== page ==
The tag sale, to my mind, in many ways captures the Hayloft energy. Full of bargains; hidden treasures in every corner, stuck in the bottoms of boxes; colorful candy at the check-out counter; a system that more or less figures itself out in the process. It is 7:30 pm and I am sitting on my couch (a pink velvet settee that I recently bought at Hayloft) writing this. Something that, right now, is part of the current warehouse system is that I can't quite get done my writing there, even in my favorite book nook. And so it is on my evenings home, on the piece of Hayloft that I have with me here (not counting the pile of clothes that I brought home from the tag sale), that I put together these Hayloft musings each week.
Blythe told me something about William Doyle, the founder of Doyle Auction House, last week. She said that urban legend has it that Bill would leave "goodies" in dark corners of the Doyle Gallery, just so dealers and collectors coming through could delight in "the find" when they stumbled upon them. That was the delight that Laura Doyle, his daughter, hoped to insight when she founded Hayloft. Hayloft - the tag sale especially, I think- does inspire that kind of joy and surprise. I could see it on people's faces as they rifled through boxes and peeked around corners to look for the items they would carry home.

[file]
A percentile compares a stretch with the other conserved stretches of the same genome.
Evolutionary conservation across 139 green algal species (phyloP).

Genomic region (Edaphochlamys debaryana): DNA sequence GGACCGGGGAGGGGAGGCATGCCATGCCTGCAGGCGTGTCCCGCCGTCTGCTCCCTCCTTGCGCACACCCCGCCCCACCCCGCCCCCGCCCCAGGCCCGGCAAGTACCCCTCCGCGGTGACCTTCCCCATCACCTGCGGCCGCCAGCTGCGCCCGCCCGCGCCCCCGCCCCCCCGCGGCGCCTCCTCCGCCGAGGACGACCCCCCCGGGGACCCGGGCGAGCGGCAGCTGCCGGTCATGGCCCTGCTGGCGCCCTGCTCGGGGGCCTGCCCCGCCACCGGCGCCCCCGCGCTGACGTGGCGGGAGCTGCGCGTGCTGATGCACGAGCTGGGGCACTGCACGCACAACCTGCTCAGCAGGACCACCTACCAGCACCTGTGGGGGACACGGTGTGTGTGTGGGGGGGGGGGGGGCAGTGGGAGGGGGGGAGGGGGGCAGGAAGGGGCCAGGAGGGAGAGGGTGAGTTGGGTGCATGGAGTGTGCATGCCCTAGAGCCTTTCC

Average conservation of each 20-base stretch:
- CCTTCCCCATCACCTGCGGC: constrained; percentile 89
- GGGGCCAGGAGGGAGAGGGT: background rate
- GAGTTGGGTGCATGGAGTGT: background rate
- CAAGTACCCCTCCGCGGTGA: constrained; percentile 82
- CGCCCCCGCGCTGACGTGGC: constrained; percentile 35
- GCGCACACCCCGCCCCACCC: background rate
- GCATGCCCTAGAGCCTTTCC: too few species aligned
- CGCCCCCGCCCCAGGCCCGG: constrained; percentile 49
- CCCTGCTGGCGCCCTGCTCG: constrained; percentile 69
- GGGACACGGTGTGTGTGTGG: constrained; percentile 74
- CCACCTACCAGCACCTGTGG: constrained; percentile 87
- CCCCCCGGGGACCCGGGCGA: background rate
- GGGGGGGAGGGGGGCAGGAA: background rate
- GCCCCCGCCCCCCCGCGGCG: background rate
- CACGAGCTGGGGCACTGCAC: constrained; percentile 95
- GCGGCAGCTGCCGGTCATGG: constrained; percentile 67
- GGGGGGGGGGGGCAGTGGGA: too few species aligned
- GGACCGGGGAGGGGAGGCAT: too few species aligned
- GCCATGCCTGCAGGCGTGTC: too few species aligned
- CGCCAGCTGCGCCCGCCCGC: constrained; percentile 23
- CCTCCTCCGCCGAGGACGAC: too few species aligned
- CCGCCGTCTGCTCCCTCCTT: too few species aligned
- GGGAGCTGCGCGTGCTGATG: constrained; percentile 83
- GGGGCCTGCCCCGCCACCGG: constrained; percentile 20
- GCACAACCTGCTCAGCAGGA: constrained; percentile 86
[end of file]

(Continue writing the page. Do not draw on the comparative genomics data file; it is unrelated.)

The tag sale, more than anything, is important because it brings Hayloft customers together in a way that would otherwise be impossible; Hayloft is an online-only auction house; and yet it doesn't feel that way to me at all. We know our customers well, and we feel close to them despite the distance that online buying can create. The tag sale provided an opportunity that was special because we got to create a true event, complete with delicious food and face-to-face bargaining; the perfect stage for a treasure hunt.